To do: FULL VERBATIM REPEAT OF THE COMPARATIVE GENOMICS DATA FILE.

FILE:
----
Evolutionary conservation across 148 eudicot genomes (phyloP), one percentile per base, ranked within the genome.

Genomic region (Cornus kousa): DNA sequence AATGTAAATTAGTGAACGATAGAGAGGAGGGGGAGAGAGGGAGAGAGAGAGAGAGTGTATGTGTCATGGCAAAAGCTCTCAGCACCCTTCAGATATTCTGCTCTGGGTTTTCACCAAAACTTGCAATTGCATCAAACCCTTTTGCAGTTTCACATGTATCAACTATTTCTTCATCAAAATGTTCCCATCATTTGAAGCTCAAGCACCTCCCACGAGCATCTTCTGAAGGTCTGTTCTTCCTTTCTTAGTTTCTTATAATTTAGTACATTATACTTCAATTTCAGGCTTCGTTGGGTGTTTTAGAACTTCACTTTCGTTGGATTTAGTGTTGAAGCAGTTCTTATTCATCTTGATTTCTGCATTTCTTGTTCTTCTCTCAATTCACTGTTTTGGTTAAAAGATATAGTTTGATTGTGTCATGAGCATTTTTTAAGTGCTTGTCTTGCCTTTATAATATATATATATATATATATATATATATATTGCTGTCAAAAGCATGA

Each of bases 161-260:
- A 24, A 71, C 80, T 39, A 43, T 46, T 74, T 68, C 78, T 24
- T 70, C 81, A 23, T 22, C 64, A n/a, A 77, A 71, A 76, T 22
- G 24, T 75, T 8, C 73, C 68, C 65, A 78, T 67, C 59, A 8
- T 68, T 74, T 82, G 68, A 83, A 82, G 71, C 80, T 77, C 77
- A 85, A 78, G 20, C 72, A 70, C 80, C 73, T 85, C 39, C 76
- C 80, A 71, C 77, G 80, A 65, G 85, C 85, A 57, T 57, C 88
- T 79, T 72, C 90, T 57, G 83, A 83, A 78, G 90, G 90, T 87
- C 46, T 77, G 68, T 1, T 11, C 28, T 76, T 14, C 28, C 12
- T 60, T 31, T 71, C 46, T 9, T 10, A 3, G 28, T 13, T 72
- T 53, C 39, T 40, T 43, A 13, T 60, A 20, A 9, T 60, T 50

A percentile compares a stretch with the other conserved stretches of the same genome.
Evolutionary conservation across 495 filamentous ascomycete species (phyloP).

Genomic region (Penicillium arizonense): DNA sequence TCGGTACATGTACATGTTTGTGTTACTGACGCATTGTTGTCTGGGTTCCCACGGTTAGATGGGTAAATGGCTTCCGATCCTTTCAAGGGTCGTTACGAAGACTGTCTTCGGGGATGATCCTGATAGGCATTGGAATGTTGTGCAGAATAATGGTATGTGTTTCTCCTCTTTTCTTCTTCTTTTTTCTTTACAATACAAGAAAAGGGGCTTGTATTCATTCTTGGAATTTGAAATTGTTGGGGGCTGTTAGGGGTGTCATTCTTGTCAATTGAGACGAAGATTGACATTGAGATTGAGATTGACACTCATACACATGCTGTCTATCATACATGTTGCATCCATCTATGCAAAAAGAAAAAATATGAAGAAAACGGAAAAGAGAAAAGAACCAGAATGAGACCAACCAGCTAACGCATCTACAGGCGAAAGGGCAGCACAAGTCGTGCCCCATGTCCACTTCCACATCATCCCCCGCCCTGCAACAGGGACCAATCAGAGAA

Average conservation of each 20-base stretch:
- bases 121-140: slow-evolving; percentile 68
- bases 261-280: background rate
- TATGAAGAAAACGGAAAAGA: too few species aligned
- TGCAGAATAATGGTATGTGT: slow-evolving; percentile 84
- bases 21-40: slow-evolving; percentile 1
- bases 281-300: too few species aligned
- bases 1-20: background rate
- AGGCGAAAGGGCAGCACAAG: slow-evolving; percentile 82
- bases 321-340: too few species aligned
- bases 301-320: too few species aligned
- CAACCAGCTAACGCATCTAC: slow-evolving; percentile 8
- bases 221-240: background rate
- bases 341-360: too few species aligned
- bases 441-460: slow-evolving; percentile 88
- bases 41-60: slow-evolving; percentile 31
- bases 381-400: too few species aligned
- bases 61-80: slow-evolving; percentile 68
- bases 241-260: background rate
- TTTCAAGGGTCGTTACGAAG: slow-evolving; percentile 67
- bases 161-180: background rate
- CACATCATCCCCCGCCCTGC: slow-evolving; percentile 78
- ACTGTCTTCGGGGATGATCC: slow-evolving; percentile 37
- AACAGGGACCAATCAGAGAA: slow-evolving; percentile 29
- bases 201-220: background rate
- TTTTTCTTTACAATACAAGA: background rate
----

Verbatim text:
Evolutionary conservation across 148 eudicot genomes (phyloP), one percentile per base, ranked within the genome.

Genomic region (Cornus kousa): DNA sequence AATGTAAATTAGTGAACGATAGAGAGGAGGGGGAGAGAGGGAGAGAGAGAGAGAGTGTATGTGTCATGGCAAAAGCTCTCAGCACCCTTCAGATATTCTGCTCTGGGTTTTCACCAAAACTTGCAATTGCATCAAACCCTTTTGCAGTTTCACATGTATCAACTATTTCTTCATCAAAATGTTCCCATCATTTGAAGCTCAAGCACCTCCCACGAGCATCTTCTGAAGGTCTGTTCTTCCTTTCTTAGTTTCTTATAATTTAGTACATTATACTTCAATTTCAGGCTTCGTTGGGTGTTTTAGAACTTCACTTTCGTTGGATTTAGTGTTGAAGCAGTTCTTATTCATCTTGATTTCTGCATTTCTTGTTCTTCTCTCAATTCACTGTTTTGGTTAAAAGATATAGTTTGATTGTGTCATGAGCATTTTTTAAGTGCTTGTCTTGCCTTTATAATATATATATATATATATATATATATATATTGCTGTCAAAAGCATGA

Each of bases 161-260:
- A 24, A 71, C 80, T 39, A 43, T 46, T 74, T 68, C 78, T 24
- T 70, C 81, A 23, T 22, C 64, A n/a, A 77, A 71, A 76, T 22
- G 24, T 75, T 8, C 73, C 68, C 65, A 78, T 67, C 59, A 8
- T 68, T 74, T 82, G 68, A 83, A 82, G 71, C 80, T 77, C 77
- A 85, A 78, G 20, C 72, A 70, C 80, C 73, T 85, C 39, C 76
- C 80, A 71, C 77, G 80, A 65, G 85, C 85, A 57, T 57, C 88
- T 79, T 72, C 90, T 57, G 83, A 83, A 78, G 90, G 90, T 87
- C 46, T 77, G 68, T 1, T 11, C 28, T 76, T 14, C 28, C 12
- T 60, T 31, T 71, C 46, T 9, T 10, A 3, G 28, T 13, T 72
- T 53, C 39, T 40, T 43, A 13, T 60, A 20, A 9, T 60, T 50

A percentile compares a stretch with the other conserved stretches of the same genome.
Evolutionary conservation across 495 filamentous ascomycete species (phyloP).

Genomic region (Penicillium arizonense): DNA sequence TCGGTACATGTACATGTTTGTGTTACTGACGCATTGTTGTCTGGGTTCCCACGGTTAGATGGGTAAATGGCTTCCGATCCTTTCAAGGGTCGTTACGAAGACTGTCTTCGGGGATGATCCTGATAGGCATTGGAATGTTGTGCAGAATAATGGTATGTGTTTCTCCTCTTTTCTTCTTCTTTTTTCTTTACAATACAAGAAAAGGGGCTTGTATTCATTCTTGGAATTTGAAATTGTTGGGGGCTGTTAGGGGTGTCATTCTTGTCAATTGAGACGAAGATTGACATTGAGATTGAGATTGACACTCATACACATGCTGTCTATCATACATGTTGCATCCATCTATGCAAAAAGAAAAAATATGAAGAAAACGGAAAAGAGAAAAGAACCAGAATGAGACCAACCAGCTAACGCATCTACAGGCGAAAGGGCAGCACAAGTCGTGCCCCATGTCCACTTCCACATCATCCCCCGCCCTGCAACAGGGACCAATCAGAGAA

Average conservation of each 20-base stretch:
- bases 121-140: slow-evolving; percentile 68
- bases 261-280: background rate
- TATGAAGAAAACGGAAAAGA: too few species aligned
- TGCAGAATAATGGTATGTGT: slow-evolving; percentile 84
- bases 21-40: slow-evolving; percentile 1
- bases 281-300: too few species aligned
- bases 1-20: background rate
- AGGCGAAAGGGCAGCACAAG: slow-evolving; percentile 82
- bases 321-340: too few species aligned
- bases 301-320: too few species aligned
- CAACCAGCTAACGCATCTAC: slow-evolving; percentile 8
- bases 221-240: background rate
- bases 341-360: too few species aligned
- bases 441-460: slow-evolving; percentile 88
- bases 41-60: slow-evolving; percentile 31
- bases 381-400: too few species aligned
- bases 61-80: slow-evolving; percentile 68
- bases 241-260: background rate
- TTTCAAGGGTCGTTACGAAG: slow-evolving; percentile 67
- bases 161-180: background rate
- CACATCATCCCCCGCCCTGC: slow-evolving; percentile 78
- ACTGTCTTCGGGGATGATCC: slow-evolving; percentile 37
- AACAGGGACCAATCAGAGAA: slow-evolving; percentile 29
- bases 201-220: background rate
- TTTTTCTTTACAATACAAGA: background rate